Ex_unicode - Fun with Unicode (introspection, lookup, sets, guards, transforms...)

Following on from my CLDR lbraries I started work on Unicode transforms. But like everything related to CLDR there is a lot of yak-shaving and rabbit-hole travelling required.

The net result is a bunch of new libraries designed to make it easier to work with Unicode blocks, scripts, categories, properties and sets. These are:

  • ex_unicode that introspects a string or code point and tells you a lot more than you probably want to know. Buts is a good building block for other libraries.
  • unicode_set supports the Unicode Set syntax and provides the macro Unicode.Set.match?/2 that can be used to build clever guards to match on Unicode blocks, scripts, categories and properties.
  • unicode_guards uses ex_unicode and unicode_set to provide a set of prepackaged unicode-friendly guards. Such as is_upper/1, is_lower/1, is_currency_symbol/1, is_whitespace/1 and is_digit/1.
  • unicode_transform is a work in progress to implement the unicode transform specification and to generate transformation modules.
  • unicode_string will be the last part of this series that will provide functions to split and replace strings based upon unicode sets. Work hasn’t yet started but its going to be a fun project.

Unicode sets in particular allow some cool expressions. For example:

require Unicode.Set

# Is a given code point a digit? This is the
# digit `1` in the Thai script
iex> Unicode.Set.match?(?๓, "[[:digit:]]")
true

# What if we want to match on digits, but not Thai digits?
# Use set difference!
iex> Unicode.Set.match?(?๓, "[[:digit:]-[:thai:]]")
false

Since Unicode.Set.match?/2 is a macro, all the work of parsing, extracting code points, doing set operations and generating the guard code is done at compile time. The resulting code runs about 3 to 8 times faster than a regex case. (although of course regex has a much larger problem domain).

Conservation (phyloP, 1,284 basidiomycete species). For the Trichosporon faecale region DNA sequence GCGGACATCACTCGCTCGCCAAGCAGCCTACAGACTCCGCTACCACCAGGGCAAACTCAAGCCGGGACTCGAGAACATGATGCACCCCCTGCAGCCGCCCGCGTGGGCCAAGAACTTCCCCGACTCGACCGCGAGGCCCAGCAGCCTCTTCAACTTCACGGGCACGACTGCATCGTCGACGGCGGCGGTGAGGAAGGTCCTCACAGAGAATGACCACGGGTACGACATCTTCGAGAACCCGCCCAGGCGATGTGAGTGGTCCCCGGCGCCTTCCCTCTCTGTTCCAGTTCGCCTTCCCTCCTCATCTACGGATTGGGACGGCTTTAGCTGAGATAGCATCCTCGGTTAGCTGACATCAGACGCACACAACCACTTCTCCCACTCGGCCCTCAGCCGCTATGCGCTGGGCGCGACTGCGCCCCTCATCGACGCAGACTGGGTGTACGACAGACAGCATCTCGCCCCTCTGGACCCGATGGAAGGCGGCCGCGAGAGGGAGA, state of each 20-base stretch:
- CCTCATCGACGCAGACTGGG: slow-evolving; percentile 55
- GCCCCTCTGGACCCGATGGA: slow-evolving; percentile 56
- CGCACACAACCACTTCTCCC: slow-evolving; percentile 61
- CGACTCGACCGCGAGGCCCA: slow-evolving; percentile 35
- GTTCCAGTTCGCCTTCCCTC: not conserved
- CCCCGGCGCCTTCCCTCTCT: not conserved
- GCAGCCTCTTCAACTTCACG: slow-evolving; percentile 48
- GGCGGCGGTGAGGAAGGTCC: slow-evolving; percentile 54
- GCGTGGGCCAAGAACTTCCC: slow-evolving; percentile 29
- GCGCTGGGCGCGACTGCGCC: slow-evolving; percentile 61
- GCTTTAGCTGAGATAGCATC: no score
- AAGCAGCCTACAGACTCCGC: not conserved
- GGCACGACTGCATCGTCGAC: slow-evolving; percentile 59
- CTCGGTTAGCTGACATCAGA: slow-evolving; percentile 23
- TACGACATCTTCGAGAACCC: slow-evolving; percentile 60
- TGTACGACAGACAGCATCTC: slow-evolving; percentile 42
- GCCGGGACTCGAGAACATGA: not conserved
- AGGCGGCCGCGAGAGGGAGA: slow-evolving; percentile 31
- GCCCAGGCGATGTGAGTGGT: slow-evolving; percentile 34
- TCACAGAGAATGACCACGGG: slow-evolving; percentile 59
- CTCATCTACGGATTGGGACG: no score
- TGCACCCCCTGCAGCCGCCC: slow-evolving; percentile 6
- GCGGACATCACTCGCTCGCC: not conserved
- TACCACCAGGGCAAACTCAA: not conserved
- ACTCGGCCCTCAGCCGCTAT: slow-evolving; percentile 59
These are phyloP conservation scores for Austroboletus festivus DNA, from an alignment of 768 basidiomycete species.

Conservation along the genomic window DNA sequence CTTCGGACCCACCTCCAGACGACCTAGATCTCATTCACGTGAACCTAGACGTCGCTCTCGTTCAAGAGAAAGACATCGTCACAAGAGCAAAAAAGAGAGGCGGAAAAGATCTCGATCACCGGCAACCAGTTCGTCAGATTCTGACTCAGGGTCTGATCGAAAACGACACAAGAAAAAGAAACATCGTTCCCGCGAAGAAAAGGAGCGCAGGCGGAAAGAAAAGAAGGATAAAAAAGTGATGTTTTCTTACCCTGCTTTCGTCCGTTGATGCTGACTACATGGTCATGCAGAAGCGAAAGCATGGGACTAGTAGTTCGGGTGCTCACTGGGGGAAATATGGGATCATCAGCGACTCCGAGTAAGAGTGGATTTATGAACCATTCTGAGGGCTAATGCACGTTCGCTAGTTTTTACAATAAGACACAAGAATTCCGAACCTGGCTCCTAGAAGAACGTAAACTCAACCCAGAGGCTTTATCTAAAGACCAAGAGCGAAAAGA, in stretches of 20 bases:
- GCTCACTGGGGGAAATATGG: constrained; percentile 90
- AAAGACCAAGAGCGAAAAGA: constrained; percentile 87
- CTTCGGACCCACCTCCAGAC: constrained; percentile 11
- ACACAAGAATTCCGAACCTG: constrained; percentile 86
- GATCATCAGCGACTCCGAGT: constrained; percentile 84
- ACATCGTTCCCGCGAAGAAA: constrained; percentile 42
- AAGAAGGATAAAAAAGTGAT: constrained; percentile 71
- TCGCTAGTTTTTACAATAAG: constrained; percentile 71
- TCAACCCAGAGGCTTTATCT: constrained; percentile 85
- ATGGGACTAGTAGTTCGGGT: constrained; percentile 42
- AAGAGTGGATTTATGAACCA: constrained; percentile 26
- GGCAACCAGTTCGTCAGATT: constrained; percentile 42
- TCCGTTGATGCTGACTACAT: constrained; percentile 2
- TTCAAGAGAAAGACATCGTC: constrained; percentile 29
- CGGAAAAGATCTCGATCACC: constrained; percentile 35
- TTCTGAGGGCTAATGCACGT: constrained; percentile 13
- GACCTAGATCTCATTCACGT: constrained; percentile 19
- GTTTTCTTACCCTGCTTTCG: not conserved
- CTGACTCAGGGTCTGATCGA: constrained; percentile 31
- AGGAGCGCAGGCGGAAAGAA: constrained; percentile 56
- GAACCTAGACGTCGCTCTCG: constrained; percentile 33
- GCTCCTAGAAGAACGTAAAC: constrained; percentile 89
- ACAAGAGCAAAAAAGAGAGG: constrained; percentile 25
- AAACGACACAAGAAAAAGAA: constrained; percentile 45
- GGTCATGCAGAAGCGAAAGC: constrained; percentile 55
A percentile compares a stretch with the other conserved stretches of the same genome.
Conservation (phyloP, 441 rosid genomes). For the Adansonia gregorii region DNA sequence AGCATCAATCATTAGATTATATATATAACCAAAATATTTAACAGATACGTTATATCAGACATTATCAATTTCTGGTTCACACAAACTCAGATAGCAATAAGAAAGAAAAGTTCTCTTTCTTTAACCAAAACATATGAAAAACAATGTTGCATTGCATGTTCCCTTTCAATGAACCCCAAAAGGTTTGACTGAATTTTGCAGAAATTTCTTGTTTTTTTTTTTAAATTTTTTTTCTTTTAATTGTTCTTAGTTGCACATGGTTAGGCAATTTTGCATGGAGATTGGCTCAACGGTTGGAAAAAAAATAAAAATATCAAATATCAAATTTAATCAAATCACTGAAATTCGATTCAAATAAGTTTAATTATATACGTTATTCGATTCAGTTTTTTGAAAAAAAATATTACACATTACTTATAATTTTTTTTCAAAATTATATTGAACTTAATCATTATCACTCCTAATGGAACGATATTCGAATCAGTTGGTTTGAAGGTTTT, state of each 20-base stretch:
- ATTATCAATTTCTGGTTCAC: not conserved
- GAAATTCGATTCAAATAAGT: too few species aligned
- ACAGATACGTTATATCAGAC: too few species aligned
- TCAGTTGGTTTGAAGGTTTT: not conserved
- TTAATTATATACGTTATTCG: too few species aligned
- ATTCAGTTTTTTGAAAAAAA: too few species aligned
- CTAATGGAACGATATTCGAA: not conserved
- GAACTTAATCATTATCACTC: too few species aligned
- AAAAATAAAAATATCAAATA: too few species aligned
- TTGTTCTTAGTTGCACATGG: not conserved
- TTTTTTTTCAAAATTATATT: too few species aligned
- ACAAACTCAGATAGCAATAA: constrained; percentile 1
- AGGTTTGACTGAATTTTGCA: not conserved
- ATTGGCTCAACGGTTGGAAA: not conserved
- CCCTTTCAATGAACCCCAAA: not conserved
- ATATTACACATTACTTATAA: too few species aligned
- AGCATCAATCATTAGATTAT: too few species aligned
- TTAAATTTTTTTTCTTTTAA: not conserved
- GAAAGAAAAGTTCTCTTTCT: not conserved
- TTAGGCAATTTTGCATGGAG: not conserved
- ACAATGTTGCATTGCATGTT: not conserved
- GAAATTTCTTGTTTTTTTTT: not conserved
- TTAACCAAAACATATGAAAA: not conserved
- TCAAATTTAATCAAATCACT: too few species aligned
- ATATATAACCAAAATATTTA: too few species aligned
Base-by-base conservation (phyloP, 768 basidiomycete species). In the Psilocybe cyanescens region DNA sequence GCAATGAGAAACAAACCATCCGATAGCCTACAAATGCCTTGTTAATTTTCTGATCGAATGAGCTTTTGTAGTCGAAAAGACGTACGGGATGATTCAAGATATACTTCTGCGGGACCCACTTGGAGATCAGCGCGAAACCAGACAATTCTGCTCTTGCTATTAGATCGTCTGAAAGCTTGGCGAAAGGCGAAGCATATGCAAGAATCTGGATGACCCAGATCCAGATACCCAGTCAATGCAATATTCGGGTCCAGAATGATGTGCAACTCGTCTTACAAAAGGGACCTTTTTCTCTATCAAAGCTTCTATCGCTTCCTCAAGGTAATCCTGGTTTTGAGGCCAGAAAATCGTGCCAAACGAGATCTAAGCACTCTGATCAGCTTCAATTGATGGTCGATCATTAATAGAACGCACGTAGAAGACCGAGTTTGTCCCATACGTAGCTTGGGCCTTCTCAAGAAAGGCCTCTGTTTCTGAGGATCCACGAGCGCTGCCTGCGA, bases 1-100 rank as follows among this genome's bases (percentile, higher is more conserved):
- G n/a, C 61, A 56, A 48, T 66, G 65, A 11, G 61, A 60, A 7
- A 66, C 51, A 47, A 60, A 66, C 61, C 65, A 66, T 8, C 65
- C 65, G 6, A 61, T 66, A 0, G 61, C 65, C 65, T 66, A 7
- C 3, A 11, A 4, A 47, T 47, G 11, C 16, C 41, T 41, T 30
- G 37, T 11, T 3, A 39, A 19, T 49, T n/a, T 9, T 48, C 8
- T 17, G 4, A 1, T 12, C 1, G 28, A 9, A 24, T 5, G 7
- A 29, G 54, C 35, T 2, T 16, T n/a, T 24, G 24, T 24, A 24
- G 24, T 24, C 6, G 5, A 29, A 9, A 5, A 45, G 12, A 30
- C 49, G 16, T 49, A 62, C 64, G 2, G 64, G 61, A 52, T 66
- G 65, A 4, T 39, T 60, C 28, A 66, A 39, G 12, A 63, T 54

8 Likes

You should think of renaming your modules so that Unicode.Set becomes UnicodeSet instead, or at least Unicode.UnicodeSet if you want to make it clear that everything is under the Unicode namespace. The original name (Unicode.Set) doesn’t play well with aliasing.

3 Likes

Added two helpful functions in version 0.2.0 that:

  • Generates compiled patterns for speedy String.split/3 and String.replace/3:
  • Generates list of code point ranges that can be used in nimble_parsec.

Generating compiled patterns for String matching

String.split/3 and String.replace/3 allow for patterns and compiled patterns to be used with compiled patterns being the more performant approach. Unicode Set supports the generation of patterns and compiled patterns:

iex> pattern = Unicode.Set.compile_pattern "[[:digit:]]"
{:ac, #Reference<0.2128975411.2135031811.52710>}
iex> list = String.split("abc1def2ghi3jkl", pattern)
["abc", "def", "ghi", "jkl"]

Generating NimbleParsec ranges

The parser generator nimble_parsec allows a list of codepoint ranges as parameters to several combinators. Unicode Set can generate such ranges:

iex> Unicode.Set.utf8_char("[[^abcd][mnb]]")
[{:not, 97}, {:not, 98}, {:not, 99}, {:not, 100}, 98, 109, 110]

This can be used as shown in the following example:

defmodule MyCombinators do
  import NimbleParsec

  @digit_list Unicode.Set.utf8_char("[[:digit:]]")
  def unicode_digit do
    utf8_char(@digit_list)
    |> label("a digit in any Unicode script")
  end
end
2 Likes

Good suggestion and will do for the next version.

This is very useful. I can use it to add proper support for unicode names in variable in my Elixir lexer

1 Like

The Unicode consortium today introduced Unicode version 13.0 that adds 5,390 characters, for a total of 143,859 characters. These additions include four new scripts, for a total of 154 scripts, as well as 55 new emoji characters. As a result there are some updates to ex_unicode and related packages.